Gwangju Korea, South Map Free – Gwangju Korea, South Subway Maps – Gwangju Korea, South Metro Maps – Gwangju Korea, South Map

Sydney, Gwangju Korea, South most populous city, is the one that offers the most extraordinary view to the arriving traveller. If we’re lucky with the weather and the flight path, the plane will descend directly over the dramatic heads that define the entrance to the magnificent blue harbour. Even more unique, we are then confronted by the iconic trifecta of the Gwangju Korea, South Bridge, the already bustling ferry terminal and, most spectacular of all, the arching white sails of the Bennelong Point Opera House. For Gwangju Korea, South, the long beaches, the brilliant blue sky, the sclerophyll eucalypt forests and the ancient, dry inland in some senses define us. But, if we’re thinking in terms of human constructs, it’s that conjunction of Gwangju Korea, South, the coathanger Bridge and the Opera House that both welcomes us home and provides an unforgettable introduction to those visiting modern Australia.

Gwangju Korea, South Map Free – Gwangju Korea, South Subway Maps – Gwangju Korea, South Metro Maps – Gwangju Korea, South Map Photo Gallery

Mostly from the nineteenth century, the great European opera houses tend to be embedded in cityscapes and, as a consequence, we don’t normally see them from the air. Viewed across a street or plaza they can be imposing, but much of their visual impact is more decorative and internal. By contrast, the spectacle of the Sydney house is immediate, external and dominant in the land/waterscape. It stands alone on a site that projects into and is largely bounded by the Harbour. And you don’t need to pay the dollars for an opera ticket (though you might find that a surprisingly delightful experience), or to have even climbed the steps to the foyer, to be acutely aware that this building is an ambitious statement of pride and achievement. Like the columns, theatres and coliseums of classical antiquity, and the flying buttresses and vaulting space of the mediaeval Gothic cathedrals, the soaring structure of the Sydney Opera House is an in-your-face statement of human ambition and innovative design, a reach for something beyond the mundane. It defines Australia globally as more than just a mine, a farm and a venue for competitive sport.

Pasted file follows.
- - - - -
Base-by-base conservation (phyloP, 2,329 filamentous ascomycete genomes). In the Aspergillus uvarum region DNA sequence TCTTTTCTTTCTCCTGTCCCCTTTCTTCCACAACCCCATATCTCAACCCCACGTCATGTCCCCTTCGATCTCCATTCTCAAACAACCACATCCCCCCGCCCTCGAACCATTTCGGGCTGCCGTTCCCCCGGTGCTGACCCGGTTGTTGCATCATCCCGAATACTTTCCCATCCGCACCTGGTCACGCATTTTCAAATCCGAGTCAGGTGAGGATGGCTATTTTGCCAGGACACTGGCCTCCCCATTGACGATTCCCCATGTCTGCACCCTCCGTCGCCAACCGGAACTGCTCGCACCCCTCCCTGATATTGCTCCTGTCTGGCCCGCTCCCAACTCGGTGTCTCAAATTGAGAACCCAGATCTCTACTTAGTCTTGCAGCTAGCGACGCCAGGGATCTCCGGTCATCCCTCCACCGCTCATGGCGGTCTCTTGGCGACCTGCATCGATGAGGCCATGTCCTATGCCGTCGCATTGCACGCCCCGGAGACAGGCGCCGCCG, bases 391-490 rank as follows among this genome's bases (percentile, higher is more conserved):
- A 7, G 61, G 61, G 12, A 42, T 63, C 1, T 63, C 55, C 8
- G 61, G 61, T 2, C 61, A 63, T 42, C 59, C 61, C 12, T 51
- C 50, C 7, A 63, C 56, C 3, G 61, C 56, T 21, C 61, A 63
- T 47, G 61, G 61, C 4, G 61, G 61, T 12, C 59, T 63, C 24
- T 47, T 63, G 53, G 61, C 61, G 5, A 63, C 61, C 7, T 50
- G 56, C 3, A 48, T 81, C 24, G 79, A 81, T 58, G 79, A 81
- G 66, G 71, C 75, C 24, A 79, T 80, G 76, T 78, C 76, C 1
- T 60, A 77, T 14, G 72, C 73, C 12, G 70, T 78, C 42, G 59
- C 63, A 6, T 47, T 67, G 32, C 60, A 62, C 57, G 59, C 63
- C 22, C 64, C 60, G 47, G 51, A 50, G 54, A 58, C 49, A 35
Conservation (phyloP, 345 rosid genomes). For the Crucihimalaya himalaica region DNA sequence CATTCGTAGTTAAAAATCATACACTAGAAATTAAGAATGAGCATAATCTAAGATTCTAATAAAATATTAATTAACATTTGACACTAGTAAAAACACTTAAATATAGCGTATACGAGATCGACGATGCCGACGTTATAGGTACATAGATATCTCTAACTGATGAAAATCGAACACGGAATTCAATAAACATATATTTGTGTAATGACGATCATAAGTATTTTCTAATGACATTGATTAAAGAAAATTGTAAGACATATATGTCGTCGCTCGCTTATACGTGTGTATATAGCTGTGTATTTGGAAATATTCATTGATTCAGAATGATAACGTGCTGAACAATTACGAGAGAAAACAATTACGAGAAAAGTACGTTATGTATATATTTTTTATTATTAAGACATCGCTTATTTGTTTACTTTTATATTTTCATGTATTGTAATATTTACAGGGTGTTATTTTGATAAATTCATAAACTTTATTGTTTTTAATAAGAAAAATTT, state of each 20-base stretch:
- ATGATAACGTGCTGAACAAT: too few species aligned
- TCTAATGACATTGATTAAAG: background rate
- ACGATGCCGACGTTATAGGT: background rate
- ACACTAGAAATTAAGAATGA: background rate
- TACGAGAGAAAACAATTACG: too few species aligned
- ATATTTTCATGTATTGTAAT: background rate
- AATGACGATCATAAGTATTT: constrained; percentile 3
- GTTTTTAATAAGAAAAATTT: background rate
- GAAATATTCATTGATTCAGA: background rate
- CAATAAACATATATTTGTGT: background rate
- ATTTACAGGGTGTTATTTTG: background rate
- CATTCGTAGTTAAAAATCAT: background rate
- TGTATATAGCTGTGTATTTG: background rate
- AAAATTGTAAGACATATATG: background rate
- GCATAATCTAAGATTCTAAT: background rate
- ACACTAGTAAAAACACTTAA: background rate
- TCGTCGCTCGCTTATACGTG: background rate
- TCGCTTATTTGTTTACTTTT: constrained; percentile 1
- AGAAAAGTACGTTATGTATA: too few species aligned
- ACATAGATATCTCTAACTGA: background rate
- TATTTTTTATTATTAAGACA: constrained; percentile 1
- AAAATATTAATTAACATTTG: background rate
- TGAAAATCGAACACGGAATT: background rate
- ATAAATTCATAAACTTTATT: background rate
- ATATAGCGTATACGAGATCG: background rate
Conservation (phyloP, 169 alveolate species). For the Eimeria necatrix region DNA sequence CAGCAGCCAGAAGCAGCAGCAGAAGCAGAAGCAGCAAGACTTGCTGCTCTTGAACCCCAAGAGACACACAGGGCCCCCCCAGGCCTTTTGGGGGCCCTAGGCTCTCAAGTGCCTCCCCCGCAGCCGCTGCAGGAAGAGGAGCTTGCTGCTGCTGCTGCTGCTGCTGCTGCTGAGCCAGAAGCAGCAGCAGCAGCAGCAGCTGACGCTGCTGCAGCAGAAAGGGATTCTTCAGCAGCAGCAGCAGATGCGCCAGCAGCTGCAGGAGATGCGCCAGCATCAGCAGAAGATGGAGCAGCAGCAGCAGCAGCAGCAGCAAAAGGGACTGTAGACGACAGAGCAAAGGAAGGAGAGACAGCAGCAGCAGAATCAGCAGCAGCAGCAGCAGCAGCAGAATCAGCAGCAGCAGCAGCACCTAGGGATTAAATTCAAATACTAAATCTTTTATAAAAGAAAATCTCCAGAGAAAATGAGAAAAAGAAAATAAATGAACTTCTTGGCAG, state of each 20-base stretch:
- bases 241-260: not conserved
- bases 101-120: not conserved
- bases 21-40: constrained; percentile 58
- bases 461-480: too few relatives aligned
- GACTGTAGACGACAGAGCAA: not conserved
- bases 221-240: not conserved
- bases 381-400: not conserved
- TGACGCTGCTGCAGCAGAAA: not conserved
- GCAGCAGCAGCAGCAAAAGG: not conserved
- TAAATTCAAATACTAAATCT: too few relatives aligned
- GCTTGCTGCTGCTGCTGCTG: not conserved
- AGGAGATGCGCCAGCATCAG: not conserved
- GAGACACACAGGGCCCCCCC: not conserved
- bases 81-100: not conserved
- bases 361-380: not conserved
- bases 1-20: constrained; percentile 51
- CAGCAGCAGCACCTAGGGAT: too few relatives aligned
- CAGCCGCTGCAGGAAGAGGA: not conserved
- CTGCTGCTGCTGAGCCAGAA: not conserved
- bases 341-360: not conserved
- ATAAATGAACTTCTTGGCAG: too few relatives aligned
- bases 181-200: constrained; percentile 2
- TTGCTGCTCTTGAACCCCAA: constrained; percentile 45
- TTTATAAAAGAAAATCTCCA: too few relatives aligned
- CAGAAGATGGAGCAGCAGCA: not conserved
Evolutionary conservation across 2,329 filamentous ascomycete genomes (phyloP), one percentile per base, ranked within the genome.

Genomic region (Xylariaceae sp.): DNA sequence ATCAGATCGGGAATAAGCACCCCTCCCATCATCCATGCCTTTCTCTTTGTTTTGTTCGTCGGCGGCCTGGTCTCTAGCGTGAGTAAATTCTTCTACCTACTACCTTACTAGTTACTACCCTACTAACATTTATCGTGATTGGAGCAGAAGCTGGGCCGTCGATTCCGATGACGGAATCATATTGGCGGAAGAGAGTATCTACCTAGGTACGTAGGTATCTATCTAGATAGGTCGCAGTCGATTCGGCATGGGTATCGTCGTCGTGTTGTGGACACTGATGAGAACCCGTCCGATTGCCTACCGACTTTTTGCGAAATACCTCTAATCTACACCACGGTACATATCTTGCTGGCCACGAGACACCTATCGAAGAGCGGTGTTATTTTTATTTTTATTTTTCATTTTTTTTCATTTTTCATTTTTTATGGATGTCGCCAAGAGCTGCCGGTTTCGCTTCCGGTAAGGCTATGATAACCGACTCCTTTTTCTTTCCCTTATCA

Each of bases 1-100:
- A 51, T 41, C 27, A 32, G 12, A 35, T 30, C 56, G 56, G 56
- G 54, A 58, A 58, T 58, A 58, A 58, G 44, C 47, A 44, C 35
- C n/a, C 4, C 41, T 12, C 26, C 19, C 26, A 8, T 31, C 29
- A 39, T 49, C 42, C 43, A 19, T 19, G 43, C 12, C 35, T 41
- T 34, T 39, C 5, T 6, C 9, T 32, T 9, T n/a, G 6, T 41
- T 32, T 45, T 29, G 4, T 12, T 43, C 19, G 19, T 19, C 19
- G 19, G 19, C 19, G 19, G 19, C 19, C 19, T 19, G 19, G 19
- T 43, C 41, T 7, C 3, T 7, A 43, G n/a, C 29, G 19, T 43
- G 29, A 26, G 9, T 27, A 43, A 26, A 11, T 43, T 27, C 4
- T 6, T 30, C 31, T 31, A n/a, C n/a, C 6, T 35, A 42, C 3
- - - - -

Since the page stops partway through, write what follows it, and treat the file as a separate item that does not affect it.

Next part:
For any opera, music or live performance fan, the Sydney house is a special place. Though identified with opera, the building is, in fact, a complex of different-sized theatres that serve a variety of functions. And, whatever you’re attending, it’s worth taking advantage of the interval to sip a glass of champagne (or some other fizzy) in the bar that overlooks the Harbour. Cruise ships are lit up, ferries dart back and forth, and it is just pure magic. One evening, I had the experience of being a keynote speaker there, then sitting next to Anne, the Royal Princess, at the dinner that followed. The first and only member of the British Royal Family I’ve met, she was charming, perceptive, informed and an excellent conversationalist. Though I remain committed to the idea of an Australian Republic, that’s no reason to disrespect good people who work hard and use their hereditary status to achieve positive outcomes.

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